Ethan Zuckerman:

Oh, that's beautiful.

Liz Pelly:

And I think that is a really interesting idea as well. And yeah, it's hard for me to say which one of these projects I would want to see supported because I think it would just be all of them. I'm really interested in the idea of a cooperatively run streaming service and a taxpayer funded streaming service that has I think in his proposal is that it would have no playlists and no curation at all. It would just be a repository for anyone to upload their music. And I also think that some sort of artist-run, cooperatively-run Band Camp-like feature where artists could publish and just sell their music directly would be interesting.

Ethan Zuckerman:

One thing that crossed my mind when you were sort of talking about this ability to stream and share music in a way that wasn't necessarily centered around revenue is some of the decisions that went into the early web itself. The worldwide web wasn't the first attempt at a global hypertext network. There's a network called Xanadu, which had built into it copyright, paying for everything, compensating creators, sort of making money as you go along. It never really came to pass in part because it was incredibly difficult to implement, but also in some ways free as in beer is a good way to sell a product. And when Sir Tim started building the world wide web, he was doing it in the physics community. That's a community with a very strong set of norms around free access to knowledge.

And in many ways, those norms sort of got picked up and disseminated. It's really interesting to see the different norms that thrive or don't thrive when we move into sort of new media spaces. I think one of the things that you said inside of your prescription for the future is that music has a lot of locality to it. It really is about communities. Instead of going out and having a particular scene, having a community that go to shows again and again. I know that I prefer to go to metal shows in Boston rather than going to them in New York because Boston knows how to mosh and New York doesn't. These are all things that would be really interesting if we can find ways to sort of ensure that they survive the pandemic, but also ensure that they survive digitization. And whether that includes creating new digital public spaces for music or whether it actually recognizes that the physical spaces where we encounter music have a digital and a social component as well.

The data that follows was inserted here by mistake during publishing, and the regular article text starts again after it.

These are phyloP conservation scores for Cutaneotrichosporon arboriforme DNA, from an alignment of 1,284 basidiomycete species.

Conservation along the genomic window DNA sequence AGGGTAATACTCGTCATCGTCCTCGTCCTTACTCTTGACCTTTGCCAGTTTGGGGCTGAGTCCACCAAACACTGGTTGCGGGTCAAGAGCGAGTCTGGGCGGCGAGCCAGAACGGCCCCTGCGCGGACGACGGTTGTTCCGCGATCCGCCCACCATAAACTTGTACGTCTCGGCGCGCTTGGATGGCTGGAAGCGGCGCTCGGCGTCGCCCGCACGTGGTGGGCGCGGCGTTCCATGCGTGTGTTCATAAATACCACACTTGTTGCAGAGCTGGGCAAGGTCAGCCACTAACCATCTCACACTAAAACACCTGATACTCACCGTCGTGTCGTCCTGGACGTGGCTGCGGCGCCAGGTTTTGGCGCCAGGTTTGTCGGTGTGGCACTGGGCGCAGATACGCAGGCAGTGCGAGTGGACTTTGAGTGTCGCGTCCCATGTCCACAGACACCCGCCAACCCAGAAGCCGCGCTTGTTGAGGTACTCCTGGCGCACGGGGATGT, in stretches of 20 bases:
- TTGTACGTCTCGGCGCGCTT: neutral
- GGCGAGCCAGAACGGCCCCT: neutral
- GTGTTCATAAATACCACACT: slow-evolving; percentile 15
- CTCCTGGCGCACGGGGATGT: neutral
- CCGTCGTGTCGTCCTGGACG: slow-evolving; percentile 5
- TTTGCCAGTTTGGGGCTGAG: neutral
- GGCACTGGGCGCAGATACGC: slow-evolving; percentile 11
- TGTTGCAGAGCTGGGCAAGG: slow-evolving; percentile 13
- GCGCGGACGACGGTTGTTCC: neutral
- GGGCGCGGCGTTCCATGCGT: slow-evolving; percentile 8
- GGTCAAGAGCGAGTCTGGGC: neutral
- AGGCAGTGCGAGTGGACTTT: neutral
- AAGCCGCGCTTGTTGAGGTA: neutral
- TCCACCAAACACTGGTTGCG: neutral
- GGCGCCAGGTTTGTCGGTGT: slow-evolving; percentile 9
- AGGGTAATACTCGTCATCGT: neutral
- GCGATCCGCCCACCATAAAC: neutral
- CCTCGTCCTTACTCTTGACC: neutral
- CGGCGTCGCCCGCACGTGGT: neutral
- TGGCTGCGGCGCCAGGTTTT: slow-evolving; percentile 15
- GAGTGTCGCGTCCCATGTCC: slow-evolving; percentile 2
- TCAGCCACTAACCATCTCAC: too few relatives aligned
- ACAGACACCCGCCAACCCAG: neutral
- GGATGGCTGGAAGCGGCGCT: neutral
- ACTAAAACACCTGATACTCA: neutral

Liz Pelly:

Yeah. And I mean, it's interesting because I'm super interested in what you're working on in terms of local digital infrastructure and not to flip the question on you, but I'd be really interested in your perspective on what you think music communities could do in terms of digital local public infrastructure.

Ethan Zuckerman:

I think it's an amazing moment for it because everybody is just trying to survive. And I know so many gigging musicians who understand that this probably can't be the main thing that they're doing to make money right now, but also understand it as so much of their identity and their community identity that they have to find ways to keep doing it. I actually think that creativity around what it would mean to be a club or what it would mean to be a venue online would be an amazing space for people within a scene to be having that conversation right now. How could we jointly work together to figure out who gets to play and how we feature it and how we share it instead of where we go? The interesting thing about this moment is that a lot of the old rules don't apply.

Maybe soon we're going to have the possibility of saying this doesn't have to happen necessarily on YouTube or on Facebook, maybe it on spaces that we have governance over and that we're inviting people in to use the tools that we control and we can be fully transparent about how the revenue flows and how the attention flows. So that would be my hope for the space in some ways. And I guess maybe what I would say is let's not lose sight of this sort of pandemic moment where the systems broke down and we had to think about other ways to do it. This probably will not be the only pandemic of our lifetimes. And we need to think more broadly about what it means to create spaces for music in digital space. And my hope would be that they are spaces that are cooperatively owned by the artists and cooperatively governed so that they're actually making the decisions about what are the rules of the road?

How do we share the revenues? How do we share the attention? But now that you're interviewing me, I don't really know how we sort of end a conversation here, but Liz, this has just been such a pleasure. And you've got me thinking about a whole range of issues that frankly, I just hadn't been thinking about around this work. I'm really grateful for it. I'm grateful for your thought and care looking at the space of the audio web. Thank you so much for being with us.

Liz Pelly:

It's really cool to get to think about music in this context of immense possibility, What would it look like to have a music internet that is publicly funded and cooperatively governed? These are really big questions that I think the music world should be asking. So yeah, thank you.